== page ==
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A Wish for a Million Wishes

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I have never seen anything more beautiful. She is lying on top of me, on my back I mean, ( it’s not that personal of an essay) because I am on my stomach, stretched out on a few sleeping bags, none of which belong to me. My neck hurts because I have been craning it in an awkward position for about 15 minutes now, staring up at the sky at the first meteor shower I have ever seen. The hum of voices that arises from the 60-odd teenagers camped out under the open sky ebbs and flows, peaking with a chorus of “oohs,” peppered by the occasional “ahh” at every passing shooting star. We are a short walk from a lake, but bound in by hills that loom larger than mountains without the sun to put things into perspective.  I feel her shift around as she moves her mouth closer to my ear and whispers the very thought that had just crossed into my own mind, “I have to go poo.” After pausing to reflect on my apparent psychic powers, I rotate my head around so that I can see her better. “Same,” I whisper back, but we don’t really have to whisper, as what I could once have described as a “hum” has now grown to a buzz, and everyone around us is distracted by the sky anyways. She rolls off me and makes her way to the base of the hill on the left while I scramble to find some shoes.

 

We climb (read: walk on rocks that are slightly inclined) up the hill, then turn to go down the face of it, winding our way through the brush and hoping we don’t trip and tumble down the rest, as it’s gotten significantly more steep as we’ve made our way down.  When we reach the bottom, the first thing I notice is the complete and total lack of noise. This silence does not feel heavy or awkward, as it can sometimes, but all encompassing, and a very stark contrast to our surroundings not more than three minutes earlier. Every word we speak seems to be swallowed up by the air and the trees around us, so we speak very little. Our eyes are glued to the sky as soon as we notice that it is free of trees and completely open, but I look down and notice that I am still holding her hand from our treacherous trek down. As we unwind our fingers, the understanding that we soon must part ways for a moment passes through us, and we turn to head in opposite directions. I find a nice spot near a fallen tree branch and take a deep breath.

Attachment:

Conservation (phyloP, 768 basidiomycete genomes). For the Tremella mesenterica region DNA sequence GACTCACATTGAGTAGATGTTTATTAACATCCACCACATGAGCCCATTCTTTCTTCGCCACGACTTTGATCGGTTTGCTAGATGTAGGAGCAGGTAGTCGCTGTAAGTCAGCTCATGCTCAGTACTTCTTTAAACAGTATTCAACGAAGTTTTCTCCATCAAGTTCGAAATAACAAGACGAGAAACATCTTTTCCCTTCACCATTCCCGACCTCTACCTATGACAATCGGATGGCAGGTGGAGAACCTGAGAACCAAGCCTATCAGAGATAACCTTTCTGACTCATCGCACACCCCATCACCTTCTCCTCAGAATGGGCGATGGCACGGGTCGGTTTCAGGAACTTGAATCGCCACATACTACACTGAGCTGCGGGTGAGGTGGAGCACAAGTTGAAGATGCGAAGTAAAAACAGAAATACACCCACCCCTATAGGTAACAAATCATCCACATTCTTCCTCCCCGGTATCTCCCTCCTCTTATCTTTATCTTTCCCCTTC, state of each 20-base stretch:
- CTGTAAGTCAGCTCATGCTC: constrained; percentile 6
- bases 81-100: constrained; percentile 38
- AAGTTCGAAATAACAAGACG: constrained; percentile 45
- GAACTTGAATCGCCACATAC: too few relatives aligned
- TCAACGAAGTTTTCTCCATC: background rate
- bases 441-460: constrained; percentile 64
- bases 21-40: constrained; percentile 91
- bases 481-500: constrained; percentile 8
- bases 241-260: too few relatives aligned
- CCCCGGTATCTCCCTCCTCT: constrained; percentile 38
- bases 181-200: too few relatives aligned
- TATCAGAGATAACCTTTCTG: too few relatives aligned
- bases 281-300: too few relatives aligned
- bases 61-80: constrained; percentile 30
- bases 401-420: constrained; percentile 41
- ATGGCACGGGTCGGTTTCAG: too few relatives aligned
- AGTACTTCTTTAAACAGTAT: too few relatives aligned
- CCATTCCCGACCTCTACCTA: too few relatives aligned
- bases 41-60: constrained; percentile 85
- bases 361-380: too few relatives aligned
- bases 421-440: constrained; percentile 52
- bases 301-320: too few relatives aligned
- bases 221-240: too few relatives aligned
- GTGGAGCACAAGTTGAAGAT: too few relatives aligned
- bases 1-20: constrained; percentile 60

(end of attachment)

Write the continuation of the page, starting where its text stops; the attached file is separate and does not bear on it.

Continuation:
The sky is littered with stars, like a face with more freckles than not, more beautiful than any overused metaphor about diamonds. Every 20 seconds or so a shooting star bursts its way through the sky, taking my breath along with it. The meteors are just small dots moving across the sky, but they are a reminder that the universe is so much bigger and more beautiful than I could possibly imagine.  Acting like more of a wild animal than I ever do in my normal life, I feel so connected to the world around me. Not just to the trees that stretch out endlessly in front of me or to the stars that do the same above me, but like the heart that beats at the center of the universe has synced up with mine, and I am no longer small, alone, and insignificant. Just small. Her approaching footsteps break my trance, but I still need another minute to revel in the beauty of it all (well, actually to finish up business), so I call out to her to let her know.  I hear her mumbled apology with a stifled embarrassed giggle, and as the sound of branches breaking under her feet gets farther away, I know I am unaccompanied again. A few, focused, minutes later I walk back to meet her at the base of the path up the hill, but instead of turning to go, we face the open sky and sit down, not wanting the moment to end. Going back up the hill does not mean saying goodbye to the stars, but to the stillness, and we don’t want to give that up quite yet. I put my arm around her and she sighs and rests her head on my shoulder. Our breathing settles and syncs up, and I feel like I could watch the shooting stars forever as what must be the 50th one I’ve seen that evening glides by.


I have given up on wishing at this point.




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